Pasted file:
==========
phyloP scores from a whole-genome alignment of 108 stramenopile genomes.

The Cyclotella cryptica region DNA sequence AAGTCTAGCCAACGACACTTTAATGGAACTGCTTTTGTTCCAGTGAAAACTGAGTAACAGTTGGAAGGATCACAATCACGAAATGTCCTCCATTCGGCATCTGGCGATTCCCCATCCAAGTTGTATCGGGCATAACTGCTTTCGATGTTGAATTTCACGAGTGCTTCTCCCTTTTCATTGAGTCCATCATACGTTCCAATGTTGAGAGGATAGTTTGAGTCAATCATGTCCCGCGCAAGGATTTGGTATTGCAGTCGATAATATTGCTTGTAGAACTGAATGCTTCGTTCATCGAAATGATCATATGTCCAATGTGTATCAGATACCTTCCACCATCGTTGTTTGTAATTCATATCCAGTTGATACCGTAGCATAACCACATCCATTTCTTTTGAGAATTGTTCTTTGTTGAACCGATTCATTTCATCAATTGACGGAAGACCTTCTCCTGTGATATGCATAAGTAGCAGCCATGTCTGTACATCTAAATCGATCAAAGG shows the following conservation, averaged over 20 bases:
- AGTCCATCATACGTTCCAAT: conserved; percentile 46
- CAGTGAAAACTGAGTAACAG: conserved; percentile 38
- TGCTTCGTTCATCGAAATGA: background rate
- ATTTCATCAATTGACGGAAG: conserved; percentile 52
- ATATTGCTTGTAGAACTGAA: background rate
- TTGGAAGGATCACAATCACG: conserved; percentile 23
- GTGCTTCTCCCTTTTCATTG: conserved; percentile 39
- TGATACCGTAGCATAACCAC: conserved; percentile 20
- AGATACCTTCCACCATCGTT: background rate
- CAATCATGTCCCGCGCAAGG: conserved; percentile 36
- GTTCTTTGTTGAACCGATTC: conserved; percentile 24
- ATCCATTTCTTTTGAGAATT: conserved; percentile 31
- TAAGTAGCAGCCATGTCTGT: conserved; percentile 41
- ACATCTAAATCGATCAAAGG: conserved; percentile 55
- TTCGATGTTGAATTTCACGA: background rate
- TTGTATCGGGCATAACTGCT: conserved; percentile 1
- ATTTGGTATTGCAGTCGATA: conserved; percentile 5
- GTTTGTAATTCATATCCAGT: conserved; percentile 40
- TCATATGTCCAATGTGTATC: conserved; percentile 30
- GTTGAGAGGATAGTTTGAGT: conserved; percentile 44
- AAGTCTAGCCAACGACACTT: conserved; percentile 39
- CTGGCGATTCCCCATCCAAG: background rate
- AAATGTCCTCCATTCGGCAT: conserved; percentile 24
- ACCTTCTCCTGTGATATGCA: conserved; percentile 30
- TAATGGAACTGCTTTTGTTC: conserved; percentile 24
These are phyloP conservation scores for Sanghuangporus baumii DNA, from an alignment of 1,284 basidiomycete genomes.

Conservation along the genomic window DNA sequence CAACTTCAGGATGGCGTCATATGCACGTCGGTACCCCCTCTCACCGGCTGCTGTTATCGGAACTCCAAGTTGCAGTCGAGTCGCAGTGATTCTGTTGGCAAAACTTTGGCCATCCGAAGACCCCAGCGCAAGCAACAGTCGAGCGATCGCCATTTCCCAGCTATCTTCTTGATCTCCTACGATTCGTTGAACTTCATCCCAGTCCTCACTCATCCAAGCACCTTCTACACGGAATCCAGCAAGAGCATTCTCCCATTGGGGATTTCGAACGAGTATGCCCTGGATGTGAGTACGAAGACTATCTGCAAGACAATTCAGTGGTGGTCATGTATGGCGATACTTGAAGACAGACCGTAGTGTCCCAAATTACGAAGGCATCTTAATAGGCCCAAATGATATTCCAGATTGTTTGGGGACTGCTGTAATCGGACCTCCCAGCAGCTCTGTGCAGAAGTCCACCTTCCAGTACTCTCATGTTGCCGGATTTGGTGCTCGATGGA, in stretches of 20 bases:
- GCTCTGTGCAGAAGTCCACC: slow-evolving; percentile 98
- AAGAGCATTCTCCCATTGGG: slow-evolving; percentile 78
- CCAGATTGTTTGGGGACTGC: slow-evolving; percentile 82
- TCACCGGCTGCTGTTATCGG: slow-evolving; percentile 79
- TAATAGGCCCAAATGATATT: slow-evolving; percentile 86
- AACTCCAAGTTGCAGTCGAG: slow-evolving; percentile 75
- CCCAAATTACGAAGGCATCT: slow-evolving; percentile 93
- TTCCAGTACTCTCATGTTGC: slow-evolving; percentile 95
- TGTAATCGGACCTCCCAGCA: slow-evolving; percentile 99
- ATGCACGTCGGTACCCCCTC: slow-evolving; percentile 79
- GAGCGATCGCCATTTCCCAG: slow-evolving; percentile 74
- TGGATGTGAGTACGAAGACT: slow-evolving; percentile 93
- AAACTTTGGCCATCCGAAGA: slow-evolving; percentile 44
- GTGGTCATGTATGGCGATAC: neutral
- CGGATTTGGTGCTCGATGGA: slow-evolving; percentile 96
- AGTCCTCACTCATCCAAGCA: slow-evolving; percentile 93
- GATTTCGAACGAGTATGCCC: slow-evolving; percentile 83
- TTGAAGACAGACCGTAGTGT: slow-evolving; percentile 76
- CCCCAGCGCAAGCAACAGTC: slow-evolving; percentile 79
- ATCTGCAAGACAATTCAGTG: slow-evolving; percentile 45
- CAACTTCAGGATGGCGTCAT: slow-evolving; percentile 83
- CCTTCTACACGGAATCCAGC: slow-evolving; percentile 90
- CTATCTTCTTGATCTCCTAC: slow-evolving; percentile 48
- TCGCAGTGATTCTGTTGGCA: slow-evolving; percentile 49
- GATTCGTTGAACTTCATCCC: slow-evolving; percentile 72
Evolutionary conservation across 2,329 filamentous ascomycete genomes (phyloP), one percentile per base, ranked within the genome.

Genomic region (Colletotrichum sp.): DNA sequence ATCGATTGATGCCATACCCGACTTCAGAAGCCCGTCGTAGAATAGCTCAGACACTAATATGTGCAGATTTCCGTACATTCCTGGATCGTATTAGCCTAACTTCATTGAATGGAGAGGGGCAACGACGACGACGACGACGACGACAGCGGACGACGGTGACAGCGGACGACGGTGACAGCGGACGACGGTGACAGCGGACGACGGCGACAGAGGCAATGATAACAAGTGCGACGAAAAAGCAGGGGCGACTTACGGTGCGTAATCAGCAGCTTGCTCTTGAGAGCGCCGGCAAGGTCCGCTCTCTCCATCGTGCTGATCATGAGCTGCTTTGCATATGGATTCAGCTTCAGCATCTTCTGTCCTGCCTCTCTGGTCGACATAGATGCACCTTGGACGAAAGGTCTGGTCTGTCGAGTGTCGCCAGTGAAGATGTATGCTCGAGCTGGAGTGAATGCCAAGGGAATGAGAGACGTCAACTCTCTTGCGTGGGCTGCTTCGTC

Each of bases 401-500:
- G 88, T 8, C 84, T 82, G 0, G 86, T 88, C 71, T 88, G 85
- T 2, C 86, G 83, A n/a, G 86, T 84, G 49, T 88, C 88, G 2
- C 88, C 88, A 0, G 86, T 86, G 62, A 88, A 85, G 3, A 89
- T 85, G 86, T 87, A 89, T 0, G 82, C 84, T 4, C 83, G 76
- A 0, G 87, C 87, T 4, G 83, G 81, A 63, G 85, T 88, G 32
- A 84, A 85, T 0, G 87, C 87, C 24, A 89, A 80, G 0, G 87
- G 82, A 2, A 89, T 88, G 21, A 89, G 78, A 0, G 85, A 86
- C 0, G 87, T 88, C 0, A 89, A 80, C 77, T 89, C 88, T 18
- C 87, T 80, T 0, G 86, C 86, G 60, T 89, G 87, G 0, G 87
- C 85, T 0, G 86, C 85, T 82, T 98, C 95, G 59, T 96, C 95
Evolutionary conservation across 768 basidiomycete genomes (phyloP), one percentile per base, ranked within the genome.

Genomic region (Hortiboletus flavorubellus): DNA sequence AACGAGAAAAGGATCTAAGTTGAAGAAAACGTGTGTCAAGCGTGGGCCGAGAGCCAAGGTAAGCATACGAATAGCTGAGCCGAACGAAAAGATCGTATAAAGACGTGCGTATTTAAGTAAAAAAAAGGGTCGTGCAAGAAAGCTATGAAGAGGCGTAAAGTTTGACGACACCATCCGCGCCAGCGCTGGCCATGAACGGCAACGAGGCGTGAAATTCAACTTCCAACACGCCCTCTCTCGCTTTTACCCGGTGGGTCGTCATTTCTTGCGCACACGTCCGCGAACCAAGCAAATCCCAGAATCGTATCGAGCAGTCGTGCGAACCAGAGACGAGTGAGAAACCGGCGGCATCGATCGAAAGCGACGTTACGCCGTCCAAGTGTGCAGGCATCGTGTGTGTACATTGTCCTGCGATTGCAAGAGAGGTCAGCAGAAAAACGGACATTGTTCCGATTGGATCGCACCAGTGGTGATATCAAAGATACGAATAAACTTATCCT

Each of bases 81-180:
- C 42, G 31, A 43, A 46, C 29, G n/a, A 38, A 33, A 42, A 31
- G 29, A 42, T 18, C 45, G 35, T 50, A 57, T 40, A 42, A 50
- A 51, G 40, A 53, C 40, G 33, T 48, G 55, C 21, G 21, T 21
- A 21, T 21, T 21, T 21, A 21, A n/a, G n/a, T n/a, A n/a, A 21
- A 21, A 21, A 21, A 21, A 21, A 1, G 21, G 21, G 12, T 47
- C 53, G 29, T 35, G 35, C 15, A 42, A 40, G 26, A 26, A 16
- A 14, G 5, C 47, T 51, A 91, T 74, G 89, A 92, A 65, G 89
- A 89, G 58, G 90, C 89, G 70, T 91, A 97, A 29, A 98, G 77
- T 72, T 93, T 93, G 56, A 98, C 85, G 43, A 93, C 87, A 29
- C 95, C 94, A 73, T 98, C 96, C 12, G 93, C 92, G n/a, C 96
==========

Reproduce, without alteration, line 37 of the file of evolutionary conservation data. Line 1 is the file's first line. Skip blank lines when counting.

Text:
- TTCCAGTACTCTCATGTTGC: slow-evolving; percentile 95